There is an interesting defamation case coming out of a race in North Carolina. GOP candidate Eldon “Buck” Newton is claiming that Sen. A.B. Swindell (shown left) and the Democratic Party knowingly made misleading statements about him in a campaign mailer in the race for the 11th Senate District.
The flier told voters that in 1990 Newton was charged with eight counts of drug-related crimes. However, Newton was the victim of a mistaken identity by police and the charges were dismissed. The police officer involved in the operation was later relieved of his duties.
Newton is now seeking punitive damages and wants a temporary restraining order and a preliminary injunction. He also wants a rare order where the court would force his opponent to send a retraction to voters — presumably before the election.
State Democratic Party Executive Director Andrew Whalen insists that the flier was factually true because Newton “was indicted by a grand jury of his peers four times for selling illegal narcotics to an undercover officer. He has still not explained how a police officer could buy illegal drugs four times from a man he thought was Buck Newton.”
It will come down to the actual language of the mailer. The publication stated that “[o]fficial court documents show Eldon ‘Buck’ Newton was arrested on 8 felony drug counts, including selling cocaine.” It then showed a picture of a criminal record check. That statement may be largely true and “truth is a defense” to defamation. However, such statements can still produce false impressions through the omission of information as well as a “false light” claim in states recognizing such claims. Moreover, Newton insists that he was never actually arrested. He was a college student at the time.
The Supreme Court in New York Times v. Sullivan adopted a higher burden of proof for defamation for public officials (and later for public figures). Newton would fall under that standard and have to show actual malice (knowing falsehood or reckless disregard of the truth).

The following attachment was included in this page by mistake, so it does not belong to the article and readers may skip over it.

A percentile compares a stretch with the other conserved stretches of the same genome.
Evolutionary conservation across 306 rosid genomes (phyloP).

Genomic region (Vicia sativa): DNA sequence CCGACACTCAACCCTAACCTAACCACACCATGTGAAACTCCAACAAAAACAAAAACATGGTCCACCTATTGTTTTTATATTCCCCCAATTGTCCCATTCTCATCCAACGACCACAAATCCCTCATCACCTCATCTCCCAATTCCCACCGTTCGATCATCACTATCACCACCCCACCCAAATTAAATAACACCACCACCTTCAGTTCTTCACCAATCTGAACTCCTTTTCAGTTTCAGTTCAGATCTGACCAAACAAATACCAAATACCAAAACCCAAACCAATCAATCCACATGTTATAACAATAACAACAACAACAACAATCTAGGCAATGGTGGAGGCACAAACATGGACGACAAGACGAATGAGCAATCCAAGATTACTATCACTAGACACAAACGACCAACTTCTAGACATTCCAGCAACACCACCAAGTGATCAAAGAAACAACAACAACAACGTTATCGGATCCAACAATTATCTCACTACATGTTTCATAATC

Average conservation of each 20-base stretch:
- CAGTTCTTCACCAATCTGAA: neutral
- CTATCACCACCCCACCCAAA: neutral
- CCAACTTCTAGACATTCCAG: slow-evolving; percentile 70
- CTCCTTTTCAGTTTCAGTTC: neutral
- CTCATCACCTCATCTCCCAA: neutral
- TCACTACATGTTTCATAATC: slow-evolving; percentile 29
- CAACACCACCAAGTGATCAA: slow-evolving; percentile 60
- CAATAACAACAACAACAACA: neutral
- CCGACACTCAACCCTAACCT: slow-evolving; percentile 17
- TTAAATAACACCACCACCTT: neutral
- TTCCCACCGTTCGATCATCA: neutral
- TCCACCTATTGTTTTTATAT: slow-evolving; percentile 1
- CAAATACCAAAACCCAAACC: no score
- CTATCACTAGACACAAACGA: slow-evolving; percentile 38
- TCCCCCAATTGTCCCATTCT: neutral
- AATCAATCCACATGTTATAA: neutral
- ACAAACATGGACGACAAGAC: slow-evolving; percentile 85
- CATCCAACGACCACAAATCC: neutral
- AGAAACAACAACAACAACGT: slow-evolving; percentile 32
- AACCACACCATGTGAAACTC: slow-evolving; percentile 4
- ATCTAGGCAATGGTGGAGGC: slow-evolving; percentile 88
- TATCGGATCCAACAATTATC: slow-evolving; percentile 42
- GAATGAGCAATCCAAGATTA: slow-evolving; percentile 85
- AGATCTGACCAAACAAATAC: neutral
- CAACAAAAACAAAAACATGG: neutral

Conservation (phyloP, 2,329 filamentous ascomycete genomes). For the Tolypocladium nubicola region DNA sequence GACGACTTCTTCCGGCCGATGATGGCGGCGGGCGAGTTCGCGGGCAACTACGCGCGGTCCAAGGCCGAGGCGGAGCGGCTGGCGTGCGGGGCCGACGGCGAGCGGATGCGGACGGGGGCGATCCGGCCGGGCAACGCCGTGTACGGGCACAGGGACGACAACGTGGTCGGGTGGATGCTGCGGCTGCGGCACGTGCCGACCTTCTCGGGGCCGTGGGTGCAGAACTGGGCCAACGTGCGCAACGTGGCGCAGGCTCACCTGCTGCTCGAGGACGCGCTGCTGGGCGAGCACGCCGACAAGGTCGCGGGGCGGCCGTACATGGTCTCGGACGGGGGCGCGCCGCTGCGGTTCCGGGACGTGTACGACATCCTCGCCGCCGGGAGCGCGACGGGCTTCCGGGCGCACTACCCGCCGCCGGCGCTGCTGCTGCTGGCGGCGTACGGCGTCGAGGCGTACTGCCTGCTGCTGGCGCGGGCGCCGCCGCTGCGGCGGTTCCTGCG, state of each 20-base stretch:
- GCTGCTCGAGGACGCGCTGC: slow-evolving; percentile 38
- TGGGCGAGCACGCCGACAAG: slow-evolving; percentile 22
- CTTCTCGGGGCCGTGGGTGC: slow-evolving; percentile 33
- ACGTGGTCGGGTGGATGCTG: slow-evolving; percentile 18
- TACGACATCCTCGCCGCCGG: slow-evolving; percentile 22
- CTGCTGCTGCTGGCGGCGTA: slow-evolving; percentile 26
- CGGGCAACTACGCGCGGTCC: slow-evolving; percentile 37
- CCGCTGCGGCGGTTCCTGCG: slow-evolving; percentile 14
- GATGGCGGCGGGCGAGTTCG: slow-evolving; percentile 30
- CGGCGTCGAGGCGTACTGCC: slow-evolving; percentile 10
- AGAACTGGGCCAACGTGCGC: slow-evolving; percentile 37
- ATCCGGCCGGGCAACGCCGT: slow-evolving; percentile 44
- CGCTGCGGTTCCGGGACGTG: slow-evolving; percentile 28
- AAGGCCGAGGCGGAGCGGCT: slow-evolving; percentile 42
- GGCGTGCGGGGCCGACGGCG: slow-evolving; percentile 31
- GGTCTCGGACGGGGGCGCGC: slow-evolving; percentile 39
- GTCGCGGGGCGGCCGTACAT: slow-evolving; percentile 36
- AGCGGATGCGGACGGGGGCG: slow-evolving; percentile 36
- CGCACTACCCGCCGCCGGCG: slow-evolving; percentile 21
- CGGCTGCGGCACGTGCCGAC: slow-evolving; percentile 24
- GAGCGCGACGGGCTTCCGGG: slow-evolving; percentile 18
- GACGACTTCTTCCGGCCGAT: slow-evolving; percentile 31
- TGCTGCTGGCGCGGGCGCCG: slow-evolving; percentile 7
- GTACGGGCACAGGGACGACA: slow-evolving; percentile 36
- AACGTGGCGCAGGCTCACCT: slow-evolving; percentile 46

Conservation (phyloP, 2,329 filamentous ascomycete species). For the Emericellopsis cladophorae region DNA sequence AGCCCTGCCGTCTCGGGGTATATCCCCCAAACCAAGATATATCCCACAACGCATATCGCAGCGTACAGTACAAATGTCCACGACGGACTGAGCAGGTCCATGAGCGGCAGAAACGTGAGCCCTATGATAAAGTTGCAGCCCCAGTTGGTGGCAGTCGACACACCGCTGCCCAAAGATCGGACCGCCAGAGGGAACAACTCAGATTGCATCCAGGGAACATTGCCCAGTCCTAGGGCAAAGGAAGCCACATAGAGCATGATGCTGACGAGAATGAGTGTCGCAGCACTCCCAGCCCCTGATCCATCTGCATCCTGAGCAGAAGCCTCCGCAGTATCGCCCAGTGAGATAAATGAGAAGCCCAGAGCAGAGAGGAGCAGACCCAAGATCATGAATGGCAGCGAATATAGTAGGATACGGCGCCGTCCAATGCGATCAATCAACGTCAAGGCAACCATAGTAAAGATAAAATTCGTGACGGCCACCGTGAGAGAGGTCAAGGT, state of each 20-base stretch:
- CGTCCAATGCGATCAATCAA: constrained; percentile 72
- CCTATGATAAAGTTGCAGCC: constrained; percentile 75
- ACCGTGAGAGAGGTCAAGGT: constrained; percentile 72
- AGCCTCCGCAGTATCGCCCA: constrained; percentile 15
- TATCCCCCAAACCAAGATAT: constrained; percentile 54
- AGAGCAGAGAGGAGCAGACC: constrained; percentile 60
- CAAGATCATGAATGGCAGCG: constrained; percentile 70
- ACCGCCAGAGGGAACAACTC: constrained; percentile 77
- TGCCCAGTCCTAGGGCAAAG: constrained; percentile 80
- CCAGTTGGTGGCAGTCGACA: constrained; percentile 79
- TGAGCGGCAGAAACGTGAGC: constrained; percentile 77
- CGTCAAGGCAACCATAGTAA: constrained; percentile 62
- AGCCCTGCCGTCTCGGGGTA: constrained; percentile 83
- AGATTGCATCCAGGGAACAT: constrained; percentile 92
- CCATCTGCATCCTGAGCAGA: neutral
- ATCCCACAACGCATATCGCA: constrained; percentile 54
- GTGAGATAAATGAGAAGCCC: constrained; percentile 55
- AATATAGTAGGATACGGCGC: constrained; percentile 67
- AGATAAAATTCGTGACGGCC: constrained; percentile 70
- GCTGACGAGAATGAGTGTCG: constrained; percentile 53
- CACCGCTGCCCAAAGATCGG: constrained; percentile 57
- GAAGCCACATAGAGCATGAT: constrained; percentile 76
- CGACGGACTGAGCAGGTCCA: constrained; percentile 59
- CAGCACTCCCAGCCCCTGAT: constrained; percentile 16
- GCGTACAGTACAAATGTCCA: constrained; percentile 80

Notably, the Court believed that most false statements can be answered in the court of public opinion and that it is important to allow citizens to air complaints about public figures. In the opinion, the Court quoted Judge Learned Hand in United States v. Associated Press, 52 F.Supp. 362, 372 (D.C.S.D.N.Y.1943), that the First Amendment
“presupposes that right conclusions are more likely to be gathered out of a multitude of tongues than through any kind of authoritative selection. To many, this is, and always will be, folly, but we have staked upon it our all.”
Those public officials and public figures, the Court insisted, have the unique and enhanced ability to respond to such claims. The Court sought to protect even bad speech as a way to protect free speech in general: “public issues should be uninhibited, robust, and wide-open, and that it may well include vehement, caustic, and sometimes unpleasantly sharp attacks on government and public officials.”
This case could create some important precedent. Here you have not a citizen but a public figure accusing a public official. On the other hand, courts are particularly reluctant to intervene in political campaigns or to force candidates to send material to voters. Negative campaign ads are an unfortunate reality of American politics. In this case, the Democrats can claim that the statement was factually true even if incomplete.
Yet, campaigns do not have any special license to commit defamation and the flyer clearly could have left a false impression with voters by omitting the outcome in the case.
As a straight matter of common law, allegations of criminal conduct have long been recognized as per se slander where damages are presumed.